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Assembly hall (Viharn) in Tai Lue architecture


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Inside the decorated Viharn


On the pedestal’s base, under the main Buddha image, two statues portray former temple Abbots: Kruba Sunanta, the monk in charge of the construction, and a more recent personality, Phrakru Sinkuntada (the names are from the statues’ legends).

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The Main Buddha image and a sculpture of Kruba Sunanta, who administered the temple’s construction.


Originally the Viharn’s walls were bare and, as remembered by locals, the murals were painted under the lead of Nhan Buaphan. The perfection of these drawings, by the same artist as in Wat Phumin, make them a valuable heritage worth to be protected. Unfortunately, time and weather conditions have already taken a toll on these art pieces which, at their lower part are quite faded out; one major painting was completely erased by a rain leak.


Akin Wat Phumin’s walls, the main story illustrated on Wat Nong Bua’s murals is a Buddhist educational parable (Chadok). In this case it is the Chanthakhat Jakatha , completed with Lord Buddha’s life paintings and daily life scenes.


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Procession of soldiers and rulers of Lanna it includes hired foreign soldiers and people in tears after a princess was bitten by a poisonous snake [1]


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Soldiers with a type of gun popular under Rama IV reign


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Characteristic Nhan Buaphan faces design


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Traditional Tai Lue costumes


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Scene of the Jakata story


A drawing on the temple’s east wall, representing a “Reclining Buddha”, shares similarities with a painting in wat Phumin. It has the same style, with different details, particularly in the main motif’s surrounding.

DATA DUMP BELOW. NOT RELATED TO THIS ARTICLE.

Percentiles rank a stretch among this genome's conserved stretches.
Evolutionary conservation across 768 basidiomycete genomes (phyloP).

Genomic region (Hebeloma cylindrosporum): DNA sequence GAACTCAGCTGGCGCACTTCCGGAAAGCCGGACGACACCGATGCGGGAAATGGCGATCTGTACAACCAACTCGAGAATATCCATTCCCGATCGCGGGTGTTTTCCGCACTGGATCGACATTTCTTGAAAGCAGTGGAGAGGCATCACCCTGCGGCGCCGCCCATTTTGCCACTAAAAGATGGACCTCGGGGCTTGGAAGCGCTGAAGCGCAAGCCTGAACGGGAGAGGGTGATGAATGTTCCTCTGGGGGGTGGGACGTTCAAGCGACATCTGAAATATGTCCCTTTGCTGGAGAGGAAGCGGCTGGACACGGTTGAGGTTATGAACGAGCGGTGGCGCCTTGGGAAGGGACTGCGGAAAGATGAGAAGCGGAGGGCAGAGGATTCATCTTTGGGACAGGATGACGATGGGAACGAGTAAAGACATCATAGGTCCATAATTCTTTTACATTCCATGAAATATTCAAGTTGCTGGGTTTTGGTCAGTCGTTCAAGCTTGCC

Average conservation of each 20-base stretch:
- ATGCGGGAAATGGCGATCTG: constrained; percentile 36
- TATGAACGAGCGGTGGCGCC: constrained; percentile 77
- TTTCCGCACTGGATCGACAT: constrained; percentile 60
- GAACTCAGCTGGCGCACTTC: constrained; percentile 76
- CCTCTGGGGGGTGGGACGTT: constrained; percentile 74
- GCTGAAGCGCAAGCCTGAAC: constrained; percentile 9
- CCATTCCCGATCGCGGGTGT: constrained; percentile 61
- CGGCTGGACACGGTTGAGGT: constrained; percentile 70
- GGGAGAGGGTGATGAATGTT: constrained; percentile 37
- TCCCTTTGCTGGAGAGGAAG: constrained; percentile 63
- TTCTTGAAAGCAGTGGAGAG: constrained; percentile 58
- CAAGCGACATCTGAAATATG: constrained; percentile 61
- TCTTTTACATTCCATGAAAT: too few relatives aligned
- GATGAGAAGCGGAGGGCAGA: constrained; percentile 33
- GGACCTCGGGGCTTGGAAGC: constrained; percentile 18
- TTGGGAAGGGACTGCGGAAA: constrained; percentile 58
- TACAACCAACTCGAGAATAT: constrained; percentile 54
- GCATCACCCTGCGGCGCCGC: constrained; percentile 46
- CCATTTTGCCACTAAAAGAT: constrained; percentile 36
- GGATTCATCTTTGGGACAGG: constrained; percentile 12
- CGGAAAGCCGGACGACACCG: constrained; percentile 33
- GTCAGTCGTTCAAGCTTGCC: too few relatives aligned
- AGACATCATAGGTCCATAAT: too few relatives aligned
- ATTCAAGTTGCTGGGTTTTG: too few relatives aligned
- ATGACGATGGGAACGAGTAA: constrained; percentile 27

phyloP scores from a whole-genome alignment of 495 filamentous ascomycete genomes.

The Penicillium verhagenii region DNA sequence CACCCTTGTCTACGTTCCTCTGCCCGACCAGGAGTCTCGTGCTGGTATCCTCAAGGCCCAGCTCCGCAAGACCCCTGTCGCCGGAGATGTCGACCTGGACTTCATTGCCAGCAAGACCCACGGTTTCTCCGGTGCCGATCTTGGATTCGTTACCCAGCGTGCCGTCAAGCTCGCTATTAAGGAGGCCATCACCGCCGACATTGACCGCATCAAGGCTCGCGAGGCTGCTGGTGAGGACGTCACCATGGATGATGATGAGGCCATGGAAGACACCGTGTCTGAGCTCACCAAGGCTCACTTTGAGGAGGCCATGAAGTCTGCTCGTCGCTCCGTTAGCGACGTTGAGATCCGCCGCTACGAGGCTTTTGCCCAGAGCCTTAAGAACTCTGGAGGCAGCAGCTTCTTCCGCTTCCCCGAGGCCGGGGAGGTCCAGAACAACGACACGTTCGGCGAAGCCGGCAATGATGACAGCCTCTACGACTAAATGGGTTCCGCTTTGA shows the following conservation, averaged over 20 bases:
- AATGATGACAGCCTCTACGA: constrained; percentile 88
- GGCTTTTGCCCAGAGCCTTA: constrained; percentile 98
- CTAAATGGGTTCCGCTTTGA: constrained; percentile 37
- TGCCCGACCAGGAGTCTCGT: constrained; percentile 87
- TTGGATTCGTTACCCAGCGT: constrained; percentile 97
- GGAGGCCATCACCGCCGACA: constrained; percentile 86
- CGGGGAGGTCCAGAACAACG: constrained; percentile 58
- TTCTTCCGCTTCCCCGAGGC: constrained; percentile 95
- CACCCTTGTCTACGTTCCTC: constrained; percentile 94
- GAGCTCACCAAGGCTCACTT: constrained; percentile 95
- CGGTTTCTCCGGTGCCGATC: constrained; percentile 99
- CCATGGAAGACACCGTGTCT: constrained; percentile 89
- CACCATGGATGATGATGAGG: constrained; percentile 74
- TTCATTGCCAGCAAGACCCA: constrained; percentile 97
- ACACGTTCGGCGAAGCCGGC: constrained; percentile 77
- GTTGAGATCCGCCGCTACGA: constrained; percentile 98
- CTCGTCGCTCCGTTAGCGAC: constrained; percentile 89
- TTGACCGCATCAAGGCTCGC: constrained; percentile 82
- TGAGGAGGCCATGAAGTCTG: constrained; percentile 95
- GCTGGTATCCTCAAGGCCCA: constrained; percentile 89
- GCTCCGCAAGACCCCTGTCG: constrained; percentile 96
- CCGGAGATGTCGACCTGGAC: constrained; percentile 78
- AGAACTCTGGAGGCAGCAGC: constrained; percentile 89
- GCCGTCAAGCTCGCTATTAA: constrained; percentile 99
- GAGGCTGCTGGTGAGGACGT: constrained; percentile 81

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“Reclining Buddha” image on the East wall, above the main door


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An image of a “Reclining Buddha” – showing notable similarities with a paining in Wat Phumin



When visiting the valuable temples around Nan and enjoying the delicacy of their mural paintings, it is worth to remember the leading role played by Nhan Buaphan, a Tai Lue artist, and his community, in Nan’s School of Painting.




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Notes:



[1] The Murals at Wat Phumin and Wat Nong Bua
Winai Prabripoo
Published by Nan Riverside Art Gallery, September 2009


Heun Nhan Buaphan
Leaflet
Nan Riverside Art Gallery


[2] The Charming Murals at Wat Phumin, Nan
Miyuna 2008


[3] David K. Wyatt
Reading Thai Murals
Chiang Mai, Thailand: Silkworm Books, 2004. 92 pp.


This book is difficult to find – I did not read it but several commentators, even though lauding the document and its attractive presentation, highlighted some probable misinterpretations. Analyzing such old images, with caption in unusual characters and insinuations to past events and personalities is a very difficult task. Thus, most interpretations of Nan murals have to be taken with a grain of salt.


[4] TAT Nong Bua temple description
link

[5] Youtube video about Nong Bua temple
link


[6] GTrider links:

Wat Phumin on GT-Rider website
link
Nan Riverside Art Gallery on GT-Rider website
link
Wat Nong Bua on GT-Rider website
link
 
Last edited:

DavidFL

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Thanks for this reminder too.

The comparative studies described in “Heun Buaphan” review artworks from five temples. The most important are Wat Phumin and Wat Nong Bua. Other analysis cover murals in Wat Mingmuang (Nan city), Wat Phratat Chang Kham (Nan city) and paintings on wooden panels from Wat Tamon in Wiangta (Phrae), relocated to “Mae Fah Luang Foundation” (Chiangrai).

It has been on my hit list for awhile now.

 

DKT Dave

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I’ve just taken the time to read, and properly digest this write up Jurgen. Another sensational display of detailed data. I cannot imagine the time and effort you must put into the research and compilation of your write ups! They are a pleasure to read. Thankyou.
 

DavidFL

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A tip of the hat to Jurgen again.
Wat Luang Wiang Ta Mon, I finally got there.

The museum art gallery
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The murals, that appear to be prints, copies of the originals? I don't know & forgot to ask.

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The gorgeous old wat
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A beautiful sexy door way.
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The happy guys
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A big TQ to Jurgen for bringing this old Tai Lue temple up.
Your reports Jurgen always inspire more travels & adventure.

Wat Luang Wiang Ta Mon is located here

R3089 is the route number, but it looks as if you can loop around on R4009, to link back up with R101, east of Phrae??
Worth exploring on another trip.

Of note too is the spring across the road from the temple.
Bor Nam Sap.
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A vertiable oasis in a delightful location.
 

King of Jars

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Congrats, Jürgen, oncemore again. It is precisely such most informative detailed work which makes "old hands" revisit and travel even more to discover. The journey is, normally, the destination except upon reading your most interesting articles. Thank you profoundly for that!